Unconscious bias is something we all have, and it’s vital to be aware of it and to take steps to overcome it in order to avoid a negative impact on D&I in the workplace.
The problems with unconscious bias include missing out on the best talent when recruiting, reducing innovation and creativity within your business, and not being able to identify certain risks due to a lack of diversity in the workforce, which ultimately can be costly. Our unintentional preferences can be about gender, race or age, or about someone’s background or previous experience.
To prevent unconscious bias from harming your business, it’s important that it is not simply seen as an HR initiative or problem. HR may provide training on identifying unconscious bias and they can ensure that recruitment panels are diverse, but that alone is not enough. It must be something that all managers are invested in, promoted by senior leaders and constantly reinforced, not only by HR but also among peers. Overcoming unconscious bias requires a culture shift and way of thinking, rather than policies and quotas.
When we don’t address unconscious bias, the danger is that discrimination can affect recruitment decisions as well as performance management and career development.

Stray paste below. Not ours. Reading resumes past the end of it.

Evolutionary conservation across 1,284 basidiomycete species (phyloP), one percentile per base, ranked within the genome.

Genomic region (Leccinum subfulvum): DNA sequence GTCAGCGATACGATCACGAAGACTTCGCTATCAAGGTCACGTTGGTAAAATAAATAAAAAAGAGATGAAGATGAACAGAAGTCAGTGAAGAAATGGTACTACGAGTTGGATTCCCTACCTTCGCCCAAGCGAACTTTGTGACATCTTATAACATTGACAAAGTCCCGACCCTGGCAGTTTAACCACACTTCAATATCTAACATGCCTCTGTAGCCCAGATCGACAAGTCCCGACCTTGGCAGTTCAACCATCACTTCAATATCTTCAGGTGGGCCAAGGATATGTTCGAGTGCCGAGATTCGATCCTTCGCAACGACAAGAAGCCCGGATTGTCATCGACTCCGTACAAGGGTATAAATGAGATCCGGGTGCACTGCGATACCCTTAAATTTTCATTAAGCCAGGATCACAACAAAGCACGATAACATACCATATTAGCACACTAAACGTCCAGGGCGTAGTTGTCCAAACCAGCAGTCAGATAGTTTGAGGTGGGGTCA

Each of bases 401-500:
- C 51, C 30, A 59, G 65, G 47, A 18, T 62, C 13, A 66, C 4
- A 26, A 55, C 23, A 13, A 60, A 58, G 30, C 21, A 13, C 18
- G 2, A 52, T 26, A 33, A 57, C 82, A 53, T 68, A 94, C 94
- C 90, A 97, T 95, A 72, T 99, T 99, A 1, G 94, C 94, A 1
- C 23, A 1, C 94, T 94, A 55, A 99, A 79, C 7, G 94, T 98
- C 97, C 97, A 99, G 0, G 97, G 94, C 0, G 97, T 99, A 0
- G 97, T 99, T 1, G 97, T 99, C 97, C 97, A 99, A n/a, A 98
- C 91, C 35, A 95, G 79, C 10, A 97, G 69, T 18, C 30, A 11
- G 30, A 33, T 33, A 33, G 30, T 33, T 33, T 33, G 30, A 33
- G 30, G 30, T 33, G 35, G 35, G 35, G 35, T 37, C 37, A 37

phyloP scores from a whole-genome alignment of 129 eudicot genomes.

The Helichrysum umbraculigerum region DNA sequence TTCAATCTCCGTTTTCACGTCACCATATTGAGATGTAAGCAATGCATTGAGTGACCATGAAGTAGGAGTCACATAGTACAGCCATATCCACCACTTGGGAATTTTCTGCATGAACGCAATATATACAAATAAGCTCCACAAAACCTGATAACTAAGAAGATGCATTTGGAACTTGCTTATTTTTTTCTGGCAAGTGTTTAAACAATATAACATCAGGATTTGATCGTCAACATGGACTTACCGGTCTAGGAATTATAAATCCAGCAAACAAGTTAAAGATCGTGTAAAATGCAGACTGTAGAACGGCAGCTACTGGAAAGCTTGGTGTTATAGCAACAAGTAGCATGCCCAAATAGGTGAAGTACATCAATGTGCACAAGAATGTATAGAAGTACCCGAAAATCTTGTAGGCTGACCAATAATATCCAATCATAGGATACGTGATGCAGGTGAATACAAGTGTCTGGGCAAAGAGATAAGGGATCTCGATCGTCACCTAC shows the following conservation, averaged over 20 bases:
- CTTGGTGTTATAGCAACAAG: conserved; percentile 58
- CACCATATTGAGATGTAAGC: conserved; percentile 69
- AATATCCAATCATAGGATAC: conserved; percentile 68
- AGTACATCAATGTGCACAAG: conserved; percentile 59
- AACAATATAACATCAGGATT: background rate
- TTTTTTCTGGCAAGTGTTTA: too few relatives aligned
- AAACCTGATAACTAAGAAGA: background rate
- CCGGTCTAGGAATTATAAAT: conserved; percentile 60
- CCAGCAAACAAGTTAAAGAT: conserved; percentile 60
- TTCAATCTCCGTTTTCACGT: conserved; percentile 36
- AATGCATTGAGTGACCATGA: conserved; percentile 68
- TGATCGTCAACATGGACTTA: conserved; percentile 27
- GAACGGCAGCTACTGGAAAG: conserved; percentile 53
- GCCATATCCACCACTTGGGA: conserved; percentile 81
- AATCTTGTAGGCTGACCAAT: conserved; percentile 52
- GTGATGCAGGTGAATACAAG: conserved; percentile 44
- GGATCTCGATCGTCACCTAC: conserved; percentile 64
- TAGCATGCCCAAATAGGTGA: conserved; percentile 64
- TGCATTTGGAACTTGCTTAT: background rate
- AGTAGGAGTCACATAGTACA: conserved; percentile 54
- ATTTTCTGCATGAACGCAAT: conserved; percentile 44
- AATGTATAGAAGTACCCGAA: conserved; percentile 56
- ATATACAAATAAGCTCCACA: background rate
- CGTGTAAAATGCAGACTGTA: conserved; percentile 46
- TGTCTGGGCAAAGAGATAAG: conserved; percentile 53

When we do acknowledge that we all have unintentional prejudices and we take measures to address it, the benefits can include increased productivity and staff engagement, recruiting the best person for a given role, and increased diversity in the workforce which in turn leads to better decision-making and innovation.
In addition to unconscious bias training, we can all self-evaluate and put simple steps in place – for example, learning to question our first impressions of others and considering why we react to them in a certain way. It’s also important to cultivate a workplace culture where employees feel comfortable to query a decision in a respectful way, if they feel that unconscious bias is playing a part. Again, this requires a joint effort from senior leadership, HR and the workforce itself.
Crucially, employees need to be engaged with the concept of overcoming unconscious bias, so that everyone in the business is aware and informed, has individual accountability and challenges their own way of thinking, and is motivated to encourage their colleagues to do the same.